Students’ artistry helping to save endangered bird

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Posted December 30, 2013

One of Australia’s rarest birds has a new home due to the craftsmanship of students from the School of Art.

The  first year students from the Furniture Workshop, earlier this year, designed nesting boxes especially for the endangered Forty-spotted Pardalote found only in the southeast corner of Tasmania.

Photo via Nomdeploom at en.wikipedia

Photo via Nomdeploom at en.wikipedia

Amanda Edworthy, a PhD candidate from the Research School of Biology, approached the Furniture Workshop about creating the nesting boxes as part of her research project which is looking at why Forty-spotted Pardalote’s numbers are declining.

“There are only about 1500 left. There has been a 60 percent decline in their numbers in the last 20 years,” she said.

The birds are threatened with extinction partly due to a decline in their nesting places.

“They need tree hollows to nest in but very few hollows remain in their natural habitat.”

Technical Officer PhD student in Furniture, Nik Rubenis, said the end result is a combination of the best aspects of prototypes created by three students.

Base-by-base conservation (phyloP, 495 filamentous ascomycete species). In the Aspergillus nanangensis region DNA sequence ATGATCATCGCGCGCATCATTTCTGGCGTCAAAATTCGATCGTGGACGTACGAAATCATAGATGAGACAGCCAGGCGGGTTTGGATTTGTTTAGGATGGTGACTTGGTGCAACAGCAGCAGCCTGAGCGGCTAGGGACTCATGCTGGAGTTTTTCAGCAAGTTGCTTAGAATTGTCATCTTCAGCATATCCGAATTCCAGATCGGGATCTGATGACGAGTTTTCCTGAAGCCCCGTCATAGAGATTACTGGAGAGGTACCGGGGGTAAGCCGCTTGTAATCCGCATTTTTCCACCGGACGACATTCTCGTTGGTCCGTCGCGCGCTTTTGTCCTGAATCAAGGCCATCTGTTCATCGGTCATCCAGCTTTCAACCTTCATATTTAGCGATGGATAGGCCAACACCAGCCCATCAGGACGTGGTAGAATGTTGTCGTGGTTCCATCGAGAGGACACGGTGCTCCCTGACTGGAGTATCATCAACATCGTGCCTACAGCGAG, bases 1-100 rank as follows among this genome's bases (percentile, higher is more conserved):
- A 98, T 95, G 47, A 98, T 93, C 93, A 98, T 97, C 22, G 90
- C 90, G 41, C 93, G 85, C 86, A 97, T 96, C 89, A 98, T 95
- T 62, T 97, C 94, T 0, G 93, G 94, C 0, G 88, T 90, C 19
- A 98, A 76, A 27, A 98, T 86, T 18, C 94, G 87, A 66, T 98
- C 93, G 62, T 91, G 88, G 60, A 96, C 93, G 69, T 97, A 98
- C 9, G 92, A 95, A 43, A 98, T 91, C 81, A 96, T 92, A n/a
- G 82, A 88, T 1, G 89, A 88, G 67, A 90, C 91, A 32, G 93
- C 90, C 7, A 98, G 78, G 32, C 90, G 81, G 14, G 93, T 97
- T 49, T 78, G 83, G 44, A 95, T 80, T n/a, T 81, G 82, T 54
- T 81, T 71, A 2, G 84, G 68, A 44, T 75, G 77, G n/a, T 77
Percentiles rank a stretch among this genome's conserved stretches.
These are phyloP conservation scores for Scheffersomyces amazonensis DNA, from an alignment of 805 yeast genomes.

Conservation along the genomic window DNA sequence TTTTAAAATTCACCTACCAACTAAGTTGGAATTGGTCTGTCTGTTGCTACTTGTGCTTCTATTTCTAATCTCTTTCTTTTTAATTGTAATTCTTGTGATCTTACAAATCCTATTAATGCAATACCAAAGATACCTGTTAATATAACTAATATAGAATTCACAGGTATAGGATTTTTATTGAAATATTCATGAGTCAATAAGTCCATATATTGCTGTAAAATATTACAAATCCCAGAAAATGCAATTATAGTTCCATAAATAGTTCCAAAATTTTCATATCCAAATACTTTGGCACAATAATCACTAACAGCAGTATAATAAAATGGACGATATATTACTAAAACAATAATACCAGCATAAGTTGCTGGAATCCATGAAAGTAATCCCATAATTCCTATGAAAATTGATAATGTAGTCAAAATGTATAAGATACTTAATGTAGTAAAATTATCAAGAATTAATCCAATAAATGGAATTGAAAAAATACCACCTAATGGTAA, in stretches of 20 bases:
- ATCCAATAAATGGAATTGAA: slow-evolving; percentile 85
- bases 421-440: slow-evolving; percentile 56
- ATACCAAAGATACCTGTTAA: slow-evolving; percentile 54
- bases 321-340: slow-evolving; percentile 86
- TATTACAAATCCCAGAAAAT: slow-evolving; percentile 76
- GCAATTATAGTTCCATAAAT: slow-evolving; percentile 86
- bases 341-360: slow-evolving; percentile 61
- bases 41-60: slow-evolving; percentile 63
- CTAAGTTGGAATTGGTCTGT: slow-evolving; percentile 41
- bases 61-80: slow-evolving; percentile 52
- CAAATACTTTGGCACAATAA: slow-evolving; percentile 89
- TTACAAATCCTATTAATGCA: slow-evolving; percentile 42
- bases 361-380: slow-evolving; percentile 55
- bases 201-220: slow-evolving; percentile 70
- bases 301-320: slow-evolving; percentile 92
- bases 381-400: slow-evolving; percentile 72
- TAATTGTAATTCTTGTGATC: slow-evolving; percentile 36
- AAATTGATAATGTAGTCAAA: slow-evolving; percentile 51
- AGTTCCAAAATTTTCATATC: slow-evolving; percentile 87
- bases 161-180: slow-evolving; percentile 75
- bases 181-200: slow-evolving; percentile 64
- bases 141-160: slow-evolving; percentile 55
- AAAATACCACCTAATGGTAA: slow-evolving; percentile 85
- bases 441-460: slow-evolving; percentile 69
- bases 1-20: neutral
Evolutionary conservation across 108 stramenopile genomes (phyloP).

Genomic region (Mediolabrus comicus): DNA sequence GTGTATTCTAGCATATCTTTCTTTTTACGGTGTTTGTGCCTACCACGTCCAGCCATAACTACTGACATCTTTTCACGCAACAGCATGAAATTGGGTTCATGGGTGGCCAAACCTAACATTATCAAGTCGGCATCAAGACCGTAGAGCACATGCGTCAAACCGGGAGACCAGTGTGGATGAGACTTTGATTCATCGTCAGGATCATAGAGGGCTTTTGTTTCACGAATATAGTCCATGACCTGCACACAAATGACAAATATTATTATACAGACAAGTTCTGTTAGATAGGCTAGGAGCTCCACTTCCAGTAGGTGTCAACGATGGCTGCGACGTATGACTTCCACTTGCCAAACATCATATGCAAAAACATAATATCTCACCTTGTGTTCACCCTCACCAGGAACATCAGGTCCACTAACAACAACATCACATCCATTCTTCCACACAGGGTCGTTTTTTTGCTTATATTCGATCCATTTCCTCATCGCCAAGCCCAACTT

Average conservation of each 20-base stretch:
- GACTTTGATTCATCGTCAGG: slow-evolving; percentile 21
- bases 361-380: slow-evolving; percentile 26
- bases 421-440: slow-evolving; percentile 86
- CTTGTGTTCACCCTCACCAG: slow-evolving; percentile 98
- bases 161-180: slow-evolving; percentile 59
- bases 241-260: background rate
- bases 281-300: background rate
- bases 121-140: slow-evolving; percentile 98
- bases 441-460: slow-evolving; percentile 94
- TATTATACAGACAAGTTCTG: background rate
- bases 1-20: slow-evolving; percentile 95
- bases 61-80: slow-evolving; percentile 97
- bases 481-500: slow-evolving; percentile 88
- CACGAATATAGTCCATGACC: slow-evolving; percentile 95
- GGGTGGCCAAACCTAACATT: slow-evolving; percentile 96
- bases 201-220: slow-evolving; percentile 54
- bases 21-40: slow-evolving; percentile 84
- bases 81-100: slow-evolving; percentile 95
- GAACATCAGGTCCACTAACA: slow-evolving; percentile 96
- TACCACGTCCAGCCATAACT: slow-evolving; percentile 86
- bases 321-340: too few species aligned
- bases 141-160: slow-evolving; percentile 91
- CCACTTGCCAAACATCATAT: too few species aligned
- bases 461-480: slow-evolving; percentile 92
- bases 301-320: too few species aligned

“We are getting our students to work on real life problems and in this case responding to an actual need that exists in the environment.”

Head of Furniture, Ashley Eriksmoen, adds: “Visual artists and designers are highly observant and creative, and thus able to resolve all types of problems with innovative solutions.

“Students of Furniture are used to considering the functional needs of individuals as they interact with their environment. Designing for a specific bird’s morphology and habits requires the same approach.”

The nesting boxes, which are of a tapered pentagonal shape like tree hollows, will be hung from trees about six metres in the air.

Amanda, who has prior experience with woodworking, worked alongside Nik in the workshop to make the first production run of 20 boxes.

The nesting boxes are built out of grade one timber suitable for coastal areas and designed to fit together without a need for screws and bolts that are prone to rusting. They have a shield and narrow entry pipe to prevent known predators such as marsupial mice, snakes, and larger birds from accessing the birds.

Amanda headed to Tasmania to install the first batch of 20 boxes in April this year. More boxes are expected to be constructed by the Furniture Workshop later in the year.

Source: ANU

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